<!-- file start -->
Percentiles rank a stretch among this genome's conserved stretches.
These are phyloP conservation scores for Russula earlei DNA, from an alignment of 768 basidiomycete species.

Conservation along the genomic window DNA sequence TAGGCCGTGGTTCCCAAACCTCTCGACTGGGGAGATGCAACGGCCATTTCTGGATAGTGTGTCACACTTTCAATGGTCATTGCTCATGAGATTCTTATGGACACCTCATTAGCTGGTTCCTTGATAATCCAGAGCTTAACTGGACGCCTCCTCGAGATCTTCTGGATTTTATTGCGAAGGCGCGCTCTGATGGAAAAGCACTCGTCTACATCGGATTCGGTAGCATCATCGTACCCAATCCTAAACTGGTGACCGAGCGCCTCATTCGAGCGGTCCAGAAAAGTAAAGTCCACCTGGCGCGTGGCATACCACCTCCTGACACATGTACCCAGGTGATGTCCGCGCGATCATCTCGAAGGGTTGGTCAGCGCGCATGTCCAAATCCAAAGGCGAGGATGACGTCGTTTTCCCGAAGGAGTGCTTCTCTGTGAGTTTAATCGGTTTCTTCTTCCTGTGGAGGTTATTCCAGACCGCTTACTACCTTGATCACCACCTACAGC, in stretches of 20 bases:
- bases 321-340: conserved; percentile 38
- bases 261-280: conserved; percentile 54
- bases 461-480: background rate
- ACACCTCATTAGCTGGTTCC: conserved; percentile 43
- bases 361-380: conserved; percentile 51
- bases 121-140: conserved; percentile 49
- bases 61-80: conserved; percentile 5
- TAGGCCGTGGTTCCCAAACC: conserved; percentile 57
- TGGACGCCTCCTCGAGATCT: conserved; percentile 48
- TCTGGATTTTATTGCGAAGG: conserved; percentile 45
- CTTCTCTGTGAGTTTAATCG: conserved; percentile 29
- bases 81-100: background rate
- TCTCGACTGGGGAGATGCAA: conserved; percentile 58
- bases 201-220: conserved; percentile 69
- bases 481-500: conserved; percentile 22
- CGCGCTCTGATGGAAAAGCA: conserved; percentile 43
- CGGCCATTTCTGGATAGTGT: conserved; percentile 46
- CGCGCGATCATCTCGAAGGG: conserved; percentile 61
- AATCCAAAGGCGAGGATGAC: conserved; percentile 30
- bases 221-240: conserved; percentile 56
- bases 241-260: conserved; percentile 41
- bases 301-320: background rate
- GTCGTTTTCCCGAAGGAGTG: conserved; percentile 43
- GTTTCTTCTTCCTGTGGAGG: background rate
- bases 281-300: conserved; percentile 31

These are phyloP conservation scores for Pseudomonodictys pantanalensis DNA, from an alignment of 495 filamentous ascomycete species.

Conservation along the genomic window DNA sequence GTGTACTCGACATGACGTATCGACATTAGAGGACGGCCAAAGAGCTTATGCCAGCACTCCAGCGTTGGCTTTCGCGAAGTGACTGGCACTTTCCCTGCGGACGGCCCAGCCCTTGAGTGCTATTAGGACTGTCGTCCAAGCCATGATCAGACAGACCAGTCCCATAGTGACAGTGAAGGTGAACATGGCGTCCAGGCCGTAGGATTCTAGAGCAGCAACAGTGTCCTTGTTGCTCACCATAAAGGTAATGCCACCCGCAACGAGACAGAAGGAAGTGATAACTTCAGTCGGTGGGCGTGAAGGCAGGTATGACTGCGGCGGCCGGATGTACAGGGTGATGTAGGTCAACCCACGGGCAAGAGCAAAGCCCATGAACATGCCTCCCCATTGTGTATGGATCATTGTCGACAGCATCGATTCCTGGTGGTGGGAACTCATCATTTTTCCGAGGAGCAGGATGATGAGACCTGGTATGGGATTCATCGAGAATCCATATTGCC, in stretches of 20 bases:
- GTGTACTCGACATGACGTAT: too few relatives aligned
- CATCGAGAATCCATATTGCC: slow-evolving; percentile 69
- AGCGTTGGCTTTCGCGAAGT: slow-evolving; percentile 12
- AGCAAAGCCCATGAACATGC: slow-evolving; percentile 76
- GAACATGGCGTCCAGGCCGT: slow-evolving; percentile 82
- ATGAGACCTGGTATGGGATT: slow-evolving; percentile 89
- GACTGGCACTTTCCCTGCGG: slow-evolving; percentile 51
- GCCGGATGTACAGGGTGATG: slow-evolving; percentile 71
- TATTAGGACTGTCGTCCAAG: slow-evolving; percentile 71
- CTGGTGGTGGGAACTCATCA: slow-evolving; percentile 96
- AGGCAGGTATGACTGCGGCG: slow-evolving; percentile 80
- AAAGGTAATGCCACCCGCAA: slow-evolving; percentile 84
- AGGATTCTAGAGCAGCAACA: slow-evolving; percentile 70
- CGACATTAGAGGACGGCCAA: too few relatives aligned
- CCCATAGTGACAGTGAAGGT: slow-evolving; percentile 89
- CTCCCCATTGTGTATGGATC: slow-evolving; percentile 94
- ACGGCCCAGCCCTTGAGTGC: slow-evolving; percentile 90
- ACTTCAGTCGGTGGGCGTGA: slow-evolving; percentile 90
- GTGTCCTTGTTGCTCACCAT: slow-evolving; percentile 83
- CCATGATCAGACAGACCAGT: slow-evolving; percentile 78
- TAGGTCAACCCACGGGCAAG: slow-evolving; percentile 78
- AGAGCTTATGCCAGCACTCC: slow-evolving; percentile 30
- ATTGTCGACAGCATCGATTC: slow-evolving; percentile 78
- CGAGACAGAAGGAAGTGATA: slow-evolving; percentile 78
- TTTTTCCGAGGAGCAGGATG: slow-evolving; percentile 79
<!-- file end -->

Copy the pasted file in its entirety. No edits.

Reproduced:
Percentiles rank a stretch among this genome's conserved stretches.
These are phyloP conservation scores for Russula earlei DNA, from an alignment of 768 basidiomycete species.

Conservation along the genomic window DNA sequence TAGGCCGTGGTTCCCAAACCTCTCGACTGGGGAGATGCAACGGCCATTTCTGGATAGTGTGTCACACTTTCAATGGTCATTGCTCATGAGATTCTTATGGACACCTCATTAGCTGGTTCCTTGATAATCCAGAGCTTAACTGGACGCCTCCTCGAGATCTTCTGGATTTTATTGCGAAGGCGCGCTCTGATGGAAAAGCACTCGTCTACATCGGATTCGGTAGCATCATCGTACCCAATCCTAAACTGGTGACCGAGCGCCTCATTCGAGCGGTCCAGAAAAGTAAAGTCCACCTGGCGCGTGGCATACCACCTCCTGACACATGTACCCAGGTGATGTCCGCGCGATCATCTCGAAGGGTTGGTCAGCGCGCATGTCCAAATCCAAAGGCGAGGATGACGTCGTTTTCCCGAAGGAGTGCTTCTCTGTGAGTTTAATCGGTTTCTTCTTCCTGTGGAGGTTATTCCAGACCGCTTACTACCTTGATCACCACCTACAGC, in stretches of 20 bases:
- bases 321-340: conserved; percentile 38
- bases 261-280: conserved; percentile 54
- bases 461-480: background rate
- ACACCTCATTAGCTGGTTCC: conserved; percentile 43
- bases 361-380: conserved; percentile 51
- bases 121-140: conserved; percentile 49
- bases 61-80: conserved; percentile 5
- TAGGCCGTGGTTCCCAAACC: conserved; percentile 57
- TGGACGCCTCCTCGAGATCT: conserved; percentile 48
- TCTGGATTTTATTGCGAAGG: conserved; percentile 45
- CTTCTCTGTGAGTTTAATCG: conserved; percentile 29
- bases 81-100: background rate
- TCTCGACTGGGGAGATGCAA: conserved; percentile 58
- bases 201-220: conserved; percentile 69
- bases 481-500: conserved; percentile 22
- CGCGCTCTGATGGAAAAGCA: conserved; percentile 43
- CGGCCATTTCTGGATAGTGT: conserved; percentile 46
- CGCGCGATCATCTCGAAGGG: conserved; percentile 61
- AATCCAAAGGCGAGGATGAC: conserved; percentile 30
- bases 221-240: conserved; percentile 56
- bases 241-260: conserved; percentile 41
- bases 301-320: background rate
- GTCGTTTTCCCGAAGGAGTG: conserved; percentile 43
- GTTTCTTCTTCCTGTGGAGG: background rate
- bases 281-300: conserved; percentile 31

These are phyloP conservation scores for Pseudomonodictys pantanalensis DNA, from an alignment of 495 filamentous ascomycete species.

Conservation along the genomic window DNA sequence GTGTACTCGACATGACGTATCGACATTAGAGGACGGCCAAAGAGCTTATGCCAGCACTCCAGCGTTGGCTTTCGCGAAGTGACTGGCACTTTCCCTGCGGACGGCCCAGCCCTTGAGTGCTATTAGGACTGTCGTCCAAGCCATGATCAGACAGACCAGTCCCATAGTGACAGTGAAGGTGAACATGGCGTCCAGGCCGTAGGATTCTAGAGCAGCAACAGTGTCCTTGTTGCTCACCATAAAGGTAATGCCACCCGCAACGAGACAGAAGGAAGTGATAACTTCAGTCGGTGGGCGTGAAGGCAGGTATGACTGCGGCGGCCGGATGTACAGGGTGATGTAGGTCAACCCACGGGCAAGAGCAAAGCCCATGAACATGCCTCCCCATTGTGTATGGATCATTGTCGACAGCATCGATTCCTGGTGGTGGGAACTCATCATTTTTCCGAGGAGCAGGATGATGAGACCTGGTATGGGATTCATCGAGAATCCATATTGCC, in stretches of 20 bases:
- GTGTACTCGACATGACGTAT: too few relatives aligned
- CATCGAGAATCCATATTGCC: slow-evolving; percentile 69
- AGCGTTGGCTTTCGCGAAGT: slow-evolving; percentile 12
- AGCAAAGCCCATGAACATGC: slow-evolving; percentile 76
- GAACATGGCGTCCAGGCCGT: slow-evolving; percentile 82
- ATGAGACCTGGTATGGGATT: slow-evolving; percentile 89
- GACTGGCACTTTCCCTGCGG: slow-evolving; percentile 51
- GCCGGATGTACAGGGTGATG: slow-evolving; percentile 71
- TATTAGGACTGTCGTCCAAG: slow-evolving; percentile 71
- CTGGTGGTGGGAACTCATCA: slow-evolving; percentile 96
- AGGCAGGTATGACTGCGGCG: slow-evolving; percentile 80
- AAAGGTAATGCCACCCGCAA: slow-evolving; percentile 84
- AGGATTCTAGAGCAGCAACA: slow-evolving; percentile 70
- CGACATTAGAGGACGGCCAA: too few relatives aligned
- CCCATAGTGACAGTGAAGGT: slow-evolving; percentile 89
- CTCCCCATTGTGTATGGATC: slow-evolving; percentile 94
- ACGGCCCAGCCCTTGAGTGC: slow-evolving; percentile 90
- ACTTCAGTCGGTGGGCGTGA: slow-evolving; percentile 90
- GTGTCCTTGTTGCTCACCAT: slow-evolving; percentile 83
- CCATGATCAGACAGACCAGT: slow-evolving; percentile 78
- TAGGTCAACCCACGGGCAAG: slow-evolving; percentile 78
- AGAGCTTATGCCAGCACTCC: slow-evolving; percentile 30
- ATTGTCGACAGCATCGATTC: slow-evolving; percentile 78
- CGAGACAGAAGGAAGTGATA: slow-evolving; percentile 78
- TTTTTCCGAGGAGCAGGATG: slow-evolving; percentile 79